Main Article Content
By Adam Elzarka, Medical Sciences, Liberal Arts; Sonali Doshi, Medical Sciences
Advisor: Shanna Stryker
Awards: Presenter Award: Excellence in Research Communication
Presentation ID: 174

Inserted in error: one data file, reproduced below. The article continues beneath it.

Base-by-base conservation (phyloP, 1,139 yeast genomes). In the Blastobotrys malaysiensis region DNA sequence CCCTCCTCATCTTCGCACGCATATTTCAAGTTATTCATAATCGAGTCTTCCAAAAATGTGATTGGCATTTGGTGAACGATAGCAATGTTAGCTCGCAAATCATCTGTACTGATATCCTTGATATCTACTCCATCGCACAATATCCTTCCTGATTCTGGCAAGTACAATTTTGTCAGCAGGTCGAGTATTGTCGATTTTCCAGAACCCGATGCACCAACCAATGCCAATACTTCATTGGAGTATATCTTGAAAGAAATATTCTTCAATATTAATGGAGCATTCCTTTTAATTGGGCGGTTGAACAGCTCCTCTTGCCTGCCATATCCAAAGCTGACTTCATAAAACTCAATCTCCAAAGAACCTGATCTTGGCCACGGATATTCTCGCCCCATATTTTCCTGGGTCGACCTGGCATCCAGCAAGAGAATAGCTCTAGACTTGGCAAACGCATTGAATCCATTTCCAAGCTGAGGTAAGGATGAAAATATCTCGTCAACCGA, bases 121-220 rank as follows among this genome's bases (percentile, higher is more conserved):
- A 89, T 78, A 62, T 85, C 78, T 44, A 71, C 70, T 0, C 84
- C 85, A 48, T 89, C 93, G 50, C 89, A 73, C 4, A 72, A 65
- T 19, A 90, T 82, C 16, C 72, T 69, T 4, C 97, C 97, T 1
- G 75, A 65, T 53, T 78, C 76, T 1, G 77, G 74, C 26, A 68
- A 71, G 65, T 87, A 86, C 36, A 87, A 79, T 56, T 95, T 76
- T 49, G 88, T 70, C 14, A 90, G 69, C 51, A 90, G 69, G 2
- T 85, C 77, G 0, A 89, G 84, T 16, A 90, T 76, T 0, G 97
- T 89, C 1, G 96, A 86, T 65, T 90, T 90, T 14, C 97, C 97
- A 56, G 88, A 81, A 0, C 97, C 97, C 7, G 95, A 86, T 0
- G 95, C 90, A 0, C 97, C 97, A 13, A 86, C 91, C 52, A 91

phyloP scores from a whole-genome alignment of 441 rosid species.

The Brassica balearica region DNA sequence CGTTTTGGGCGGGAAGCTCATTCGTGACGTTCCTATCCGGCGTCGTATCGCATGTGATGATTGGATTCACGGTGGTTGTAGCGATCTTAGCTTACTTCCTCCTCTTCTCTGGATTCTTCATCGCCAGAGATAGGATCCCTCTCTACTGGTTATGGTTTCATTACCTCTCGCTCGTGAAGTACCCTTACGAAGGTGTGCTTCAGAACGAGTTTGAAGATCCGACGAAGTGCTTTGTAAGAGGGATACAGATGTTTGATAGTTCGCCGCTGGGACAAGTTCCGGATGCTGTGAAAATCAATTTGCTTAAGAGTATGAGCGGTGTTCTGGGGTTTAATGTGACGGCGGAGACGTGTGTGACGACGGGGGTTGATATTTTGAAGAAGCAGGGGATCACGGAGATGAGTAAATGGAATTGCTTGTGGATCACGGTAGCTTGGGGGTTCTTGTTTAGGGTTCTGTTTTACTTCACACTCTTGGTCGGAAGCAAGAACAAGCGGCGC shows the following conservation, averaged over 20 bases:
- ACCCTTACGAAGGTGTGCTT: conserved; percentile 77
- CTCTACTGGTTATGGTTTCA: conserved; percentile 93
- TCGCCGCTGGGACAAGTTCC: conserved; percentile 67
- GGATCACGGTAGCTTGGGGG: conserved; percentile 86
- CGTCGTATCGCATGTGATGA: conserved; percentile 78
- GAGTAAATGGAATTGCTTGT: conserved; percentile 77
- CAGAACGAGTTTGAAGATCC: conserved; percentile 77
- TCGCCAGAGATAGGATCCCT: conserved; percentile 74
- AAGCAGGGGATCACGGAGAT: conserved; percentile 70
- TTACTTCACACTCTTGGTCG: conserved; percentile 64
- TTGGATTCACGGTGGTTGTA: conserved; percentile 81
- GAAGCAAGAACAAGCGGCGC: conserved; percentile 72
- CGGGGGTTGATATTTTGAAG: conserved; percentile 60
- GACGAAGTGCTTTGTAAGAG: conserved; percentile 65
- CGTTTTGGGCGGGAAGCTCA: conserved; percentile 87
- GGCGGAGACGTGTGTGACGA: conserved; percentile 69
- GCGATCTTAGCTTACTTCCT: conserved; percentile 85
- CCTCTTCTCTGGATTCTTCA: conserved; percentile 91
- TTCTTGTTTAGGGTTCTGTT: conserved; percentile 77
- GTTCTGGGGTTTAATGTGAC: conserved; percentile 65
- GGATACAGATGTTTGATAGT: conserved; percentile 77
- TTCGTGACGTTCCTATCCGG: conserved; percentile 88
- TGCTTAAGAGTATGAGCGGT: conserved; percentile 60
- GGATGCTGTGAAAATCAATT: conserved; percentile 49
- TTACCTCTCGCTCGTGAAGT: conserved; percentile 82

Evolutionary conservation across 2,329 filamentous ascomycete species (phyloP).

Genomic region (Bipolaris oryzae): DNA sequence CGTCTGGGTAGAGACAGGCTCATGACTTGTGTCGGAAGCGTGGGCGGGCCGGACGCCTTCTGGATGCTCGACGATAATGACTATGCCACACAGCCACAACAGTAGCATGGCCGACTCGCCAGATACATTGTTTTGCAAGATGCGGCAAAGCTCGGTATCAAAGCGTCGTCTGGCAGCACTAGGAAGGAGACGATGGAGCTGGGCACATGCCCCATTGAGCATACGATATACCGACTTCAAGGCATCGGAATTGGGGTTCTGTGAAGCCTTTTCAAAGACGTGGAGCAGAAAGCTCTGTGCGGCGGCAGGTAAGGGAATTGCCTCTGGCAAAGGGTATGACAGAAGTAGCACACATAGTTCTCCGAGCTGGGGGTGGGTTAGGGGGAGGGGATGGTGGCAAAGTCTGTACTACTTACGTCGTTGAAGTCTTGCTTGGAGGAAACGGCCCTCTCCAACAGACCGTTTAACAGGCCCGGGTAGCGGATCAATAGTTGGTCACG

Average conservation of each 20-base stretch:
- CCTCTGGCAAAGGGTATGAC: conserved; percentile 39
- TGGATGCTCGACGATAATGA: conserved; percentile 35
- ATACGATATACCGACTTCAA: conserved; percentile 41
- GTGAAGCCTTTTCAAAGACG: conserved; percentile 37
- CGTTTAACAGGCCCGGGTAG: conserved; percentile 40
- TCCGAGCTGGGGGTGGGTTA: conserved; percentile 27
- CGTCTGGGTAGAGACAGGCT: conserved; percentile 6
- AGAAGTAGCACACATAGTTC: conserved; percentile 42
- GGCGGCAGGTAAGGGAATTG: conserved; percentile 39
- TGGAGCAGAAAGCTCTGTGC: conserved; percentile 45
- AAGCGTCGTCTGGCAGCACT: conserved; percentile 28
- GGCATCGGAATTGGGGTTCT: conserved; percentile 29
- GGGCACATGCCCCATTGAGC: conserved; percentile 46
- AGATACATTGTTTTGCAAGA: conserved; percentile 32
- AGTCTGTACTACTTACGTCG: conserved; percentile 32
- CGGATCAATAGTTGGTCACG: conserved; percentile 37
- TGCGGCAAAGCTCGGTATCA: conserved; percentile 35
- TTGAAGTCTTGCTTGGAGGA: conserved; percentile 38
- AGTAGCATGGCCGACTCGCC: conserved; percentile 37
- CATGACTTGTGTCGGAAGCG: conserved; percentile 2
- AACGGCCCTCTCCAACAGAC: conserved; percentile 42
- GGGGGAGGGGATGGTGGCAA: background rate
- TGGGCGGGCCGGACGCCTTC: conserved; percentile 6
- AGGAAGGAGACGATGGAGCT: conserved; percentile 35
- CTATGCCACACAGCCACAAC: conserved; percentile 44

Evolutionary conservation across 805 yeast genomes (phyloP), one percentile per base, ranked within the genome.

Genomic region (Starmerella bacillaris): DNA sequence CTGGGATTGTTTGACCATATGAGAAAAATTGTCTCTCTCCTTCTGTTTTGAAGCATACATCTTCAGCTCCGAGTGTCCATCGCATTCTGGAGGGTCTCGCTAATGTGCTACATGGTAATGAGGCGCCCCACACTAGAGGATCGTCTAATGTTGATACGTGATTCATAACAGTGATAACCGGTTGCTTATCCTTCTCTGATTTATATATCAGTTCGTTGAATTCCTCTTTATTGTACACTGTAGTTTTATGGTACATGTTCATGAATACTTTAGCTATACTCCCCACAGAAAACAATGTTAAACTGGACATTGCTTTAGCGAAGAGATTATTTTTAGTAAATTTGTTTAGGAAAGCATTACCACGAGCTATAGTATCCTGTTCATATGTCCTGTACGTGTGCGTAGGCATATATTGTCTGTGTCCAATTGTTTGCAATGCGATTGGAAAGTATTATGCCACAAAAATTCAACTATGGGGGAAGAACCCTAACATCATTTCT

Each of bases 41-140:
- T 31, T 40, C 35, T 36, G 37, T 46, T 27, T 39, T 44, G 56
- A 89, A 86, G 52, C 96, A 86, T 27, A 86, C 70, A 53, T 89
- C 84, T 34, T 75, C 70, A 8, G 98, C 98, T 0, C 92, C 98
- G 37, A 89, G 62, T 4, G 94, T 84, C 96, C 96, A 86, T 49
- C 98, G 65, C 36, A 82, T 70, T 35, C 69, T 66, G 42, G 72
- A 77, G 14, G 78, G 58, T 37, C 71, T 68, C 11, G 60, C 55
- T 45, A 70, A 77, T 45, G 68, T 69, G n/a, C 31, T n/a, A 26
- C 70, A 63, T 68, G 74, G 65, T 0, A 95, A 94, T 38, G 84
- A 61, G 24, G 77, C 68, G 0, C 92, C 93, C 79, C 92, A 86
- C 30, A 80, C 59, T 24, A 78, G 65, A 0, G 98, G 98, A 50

Abstract: As a sanctuary city, Cincinnati is home to many refugee students. These students often act as liaisons between their families and medical providers because of language barriers and the complexity of the American healthcare system. However, minimal health education is provided to these students, making it difficult for them to meet the needs of their families. The purpose of this study was to evaluate a novel health literacy program and its impact on refugee students' understanding of health. An eight-week health literacy curriculum was developed and taught within the adolescent refugee population at Aiken High School. It included topics such as nutrition, prescriptions, mental health, health insurance, preventative care, and ethics. The modules were designed to reinforce material through active learning and heavy discussion. To evaluate the curriculum, a pre-post intervention design was implemented. The surveys used a 5-point Likert scale to ask about different facets of comprehensive and functional health literacy. Refugee adolescents are motivated to learn about basic health concepts, but require more educational opportunities and resources to supplement them. The curriculum built a foundation of health literacy by facilitating discussions on many sensitive subjects such as sex education, mental health, and substance use. Students were exposed to healthcare vocabulary and were encouraged to practice their English skills by engaging in focus groups and collaborating with peers. Additional studies are in the works to meet the limitations found from this pilot study. These include increasing the number of students and restructuring the curriculum to better accommodate this demographic.